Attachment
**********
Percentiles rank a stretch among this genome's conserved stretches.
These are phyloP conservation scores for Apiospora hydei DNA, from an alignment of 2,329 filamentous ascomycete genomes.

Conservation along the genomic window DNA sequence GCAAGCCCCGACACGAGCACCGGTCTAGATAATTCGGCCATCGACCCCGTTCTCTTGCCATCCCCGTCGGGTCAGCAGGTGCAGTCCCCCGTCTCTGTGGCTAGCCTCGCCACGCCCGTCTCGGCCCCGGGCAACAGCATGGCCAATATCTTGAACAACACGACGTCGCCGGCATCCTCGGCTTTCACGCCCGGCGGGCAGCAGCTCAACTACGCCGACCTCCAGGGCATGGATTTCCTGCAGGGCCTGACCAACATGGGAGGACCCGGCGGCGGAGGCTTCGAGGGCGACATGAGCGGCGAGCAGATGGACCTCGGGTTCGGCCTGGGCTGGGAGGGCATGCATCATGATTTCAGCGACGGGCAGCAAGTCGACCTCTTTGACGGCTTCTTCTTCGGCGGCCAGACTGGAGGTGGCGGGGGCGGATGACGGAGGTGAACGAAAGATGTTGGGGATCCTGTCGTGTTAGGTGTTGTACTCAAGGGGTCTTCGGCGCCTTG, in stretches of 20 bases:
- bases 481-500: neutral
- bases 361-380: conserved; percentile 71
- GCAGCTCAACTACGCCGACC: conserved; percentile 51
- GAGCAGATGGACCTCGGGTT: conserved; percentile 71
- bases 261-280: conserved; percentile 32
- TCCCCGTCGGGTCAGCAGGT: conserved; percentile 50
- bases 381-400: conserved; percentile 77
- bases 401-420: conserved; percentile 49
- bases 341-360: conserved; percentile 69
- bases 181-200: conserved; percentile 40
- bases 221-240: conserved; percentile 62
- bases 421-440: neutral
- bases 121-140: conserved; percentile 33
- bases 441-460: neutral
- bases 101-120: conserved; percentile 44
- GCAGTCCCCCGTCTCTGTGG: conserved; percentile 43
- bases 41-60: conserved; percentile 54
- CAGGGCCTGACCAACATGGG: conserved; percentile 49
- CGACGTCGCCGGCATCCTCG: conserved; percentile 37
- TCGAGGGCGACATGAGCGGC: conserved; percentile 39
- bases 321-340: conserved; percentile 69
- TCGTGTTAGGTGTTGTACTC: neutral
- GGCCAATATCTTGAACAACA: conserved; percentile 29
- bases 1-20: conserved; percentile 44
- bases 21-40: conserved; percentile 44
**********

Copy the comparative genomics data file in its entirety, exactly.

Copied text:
Percentiles rank a stretch among this genome's conserved stretches.
These are phyloP conservation scores for Apiospora hydei DNA, from an alignment of 2,329 filamentous ascomycete genomes.

Conservation along the genomic window DNA sequence GCAAGCCCCGACACGAGCACCGGTCTAGATAATTCGGCCATCGACCCCGTTCTCTTGCCATCCCCGTCGGGTCAGCAGGTGCAGTCCCCCGTCTCTGTGGCTAGCCTCGCCACGCCCGTCTCGGCCCCGGGCAACAGCATGGCCAATATCTTGAACAACACGACGTCGCCGGCATCCTCGGCTTTCACGCCCGGCGGGCAGCAGCTCAACTACGCCGACCTCCAGGGCATGGATTTCCTGCAGGGCCTGACCAACATGGGAGGACCCGGCGGCGGAGGCTTCGAGGGCGACATGAGCGGCGAGCAGATGGACCTCGGGTTCGGCCTGGGCTGGGAGGGCATGCATCATGATTTCAGCGACGGGCAGCAAGTCGACCTCTTTGACGGCTTCTTCTTCGGCGGCCAGACTGGAGGTGGCGGGGGCGGATGACGGAGGTGAACGAAAGATGTTGGGGATCCTGTCGTGTTAGGTGTTGTACTCAAGGGGTCTTCGGCGCCTTG, in stretches of 20 bases:
- bases 481-500: neutral
- bases 361-380: conserved; percentile 71
- GCAGCTCAACTACGCCGACC: conserved; percentile 51
- GAGCAGATGGACCTCGGGTT: conserved; percentile 71
- bases 261-280: conserved; percentile 32
- TCCCCGTCGGGTCAGCAGGT: conserved; percentile 50
- bases 381-400: conserved; percentile 77
- bases 401-420: conserved; percentile 49
- bases 341-360: conserved; percentile 69
- bases 181-200: conserved; percentile 40
- bases 221-240: conserved; percentile 62
- bases 421-440: neutral
- bases 121-140: conserved; percentile 33
- bases 441-460: neutral
- bases 101-120: conserved; percentile 44
- GCAGTCCCCCGTCTCTGTGG: conserved; percentile 43
- bases 41-60: conserved; percentile 54
- CAGGGCCTGACCAACATGGG: conserved; percentile 49
- CGACGTCGCCGGCATCCTCG: conserved; percentile 37
- TCGAGGGCGACATGAGCGGC: conserved; percentile 39
- bases 321-340: conserved; percentile 69
- TCGTGTTAGGTGTTGTACTC: neutral
- GGCCAATATCTTGAACAACA: conserved; percentile 29
- bases 1-20: conserved; percentile 44
- bases 21-40: conserved; percentile 44